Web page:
Matching Portraits’ quiet emotion and intimacy with stories of loss and sacrifice is Bomber Command: Failed To Return. An ensemble cast of well-known authors has come together to present accounts of just some of the thousands of bomber crews who were killed or became prisoners (those who failed to return). Such ‘short stories’ are usually the realm of historic aviation magazines but putting them all together in, again, a large format hardback means men whose exploits may not have come to light now get the recognition they deserve. Like the Bomber Command Memorial mentioned above this is a powerful tribute that owes its existence to a team of dedicated people.
As you might imagine the memorial has featured heavily in Fighting High’s recent history. Veteran and author signings have been held at book launches and as standalone events with proceeds from the latter going towards the well-known fundraising efforts for the memorial. Fighting High’s passion for honouring the bomber crews is evident and, coupled with the already well-established reputation for quality mentioned above, would have made the task of selecting a publisher for the memorial’s book that much easier.
2012, however, is not just about one new book. The success of Failed To Return has spawned a sequel that will no doubt do well with the added ‘bonus’ of the increased interest in Bomber Command as the new memorial is completed. A return to the Battle of Britain and a foray to Malta will come with the June release of ‘Tich’ Palliser’s They Gave Me A Hurricane – a book written by the man himself but, sadly, unpublished at the time of his death late last year. It is the reprinting of a classic biography, though, that will prove the publisher’s commitment to do things right but mix it up a little.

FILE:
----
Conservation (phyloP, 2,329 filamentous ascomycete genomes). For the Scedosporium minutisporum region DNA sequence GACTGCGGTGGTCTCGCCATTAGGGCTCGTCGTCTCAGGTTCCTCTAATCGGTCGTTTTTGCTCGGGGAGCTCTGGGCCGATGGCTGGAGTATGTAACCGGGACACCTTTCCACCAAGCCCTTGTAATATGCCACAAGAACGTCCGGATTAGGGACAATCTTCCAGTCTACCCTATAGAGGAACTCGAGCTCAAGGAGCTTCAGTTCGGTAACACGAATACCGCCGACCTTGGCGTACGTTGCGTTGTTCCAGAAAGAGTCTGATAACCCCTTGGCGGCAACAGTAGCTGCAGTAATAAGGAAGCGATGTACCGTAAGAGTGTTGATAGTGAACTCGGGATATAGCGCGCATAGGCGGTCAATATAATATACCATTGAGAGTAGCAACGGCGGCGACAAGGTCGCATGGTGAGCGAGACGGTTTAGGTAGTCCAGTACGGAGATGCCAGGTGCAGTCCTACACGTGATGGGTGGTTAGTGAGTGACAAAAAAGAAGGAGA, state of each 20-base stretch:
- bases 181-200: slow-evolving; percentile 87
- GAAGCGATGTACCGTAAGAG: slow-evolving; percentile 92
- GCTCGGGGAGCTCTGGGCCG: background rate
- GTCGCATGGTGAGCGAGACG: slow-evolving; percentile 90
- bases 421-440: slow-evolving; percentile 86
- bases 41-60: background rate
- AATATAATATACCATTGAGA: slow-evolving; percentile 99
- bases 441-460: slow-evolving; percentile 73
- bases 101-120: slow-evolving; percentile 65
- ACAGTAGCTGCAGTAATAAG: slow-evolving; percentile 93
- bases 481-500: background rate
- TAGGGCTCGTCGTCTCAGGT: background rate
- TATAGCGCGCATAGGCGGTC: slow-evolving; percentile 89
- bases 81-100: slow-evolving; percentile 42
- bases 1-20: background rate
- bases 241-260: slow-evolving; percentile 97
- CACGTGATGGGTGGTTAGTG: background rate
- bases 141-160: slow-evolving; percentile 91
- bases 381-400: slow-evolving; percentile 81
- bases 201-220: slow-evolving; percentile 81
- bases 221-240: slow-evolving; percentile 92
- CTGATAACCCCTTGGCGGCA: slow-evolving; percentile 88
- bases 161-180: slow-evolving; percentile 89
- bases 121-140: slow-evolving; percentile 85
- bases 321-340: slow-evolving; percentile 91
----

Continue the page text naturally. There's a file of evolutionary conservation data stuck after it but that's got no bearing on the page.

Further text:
Pathfinder Cranswick was written by journalist Michael Cumming in the early 1960s. Over 40 years it has appeared in several guises, the most recent paperback being self-published. Wanting to keep the story fresh and keep the name of Alec Cranswick (bomber pilot who flew the most ops) ‘out there’, the author researched new material and created an e-book for sale on Amazon. The book has always been regarded as one of the classic Bomber Command biographies so Fighting High, realising the opportunity to bring the book back in its 50th year, has teamed up with Cumming who, again, has discovered further new material to include in the anniversary edition. This, obviously, is more than just a simple reprint with a fancy new cover or, god forbid, a new title. This will be a classic updated and fresh and at an affordable price which is more than can be said for the old editions on the secondhand market!
You may be wondering why I’ve gone to great lengths to promote one publisher seemingly over the others. There is no favouritism or ‘preferred’ publishers on ABR but credit where it is due. What I have seen over the past few years, from the start of Fighting High to the current success, has been an ability to think a little differently and challenge what is expected of a publisher in this genre. The desire to contribute to the memory of aircrew beyond peddling a product is commendable. High quality, the utmost respect and honouring the memory of aircrew should be paramount with these books and Fighting High does it exceptionally well.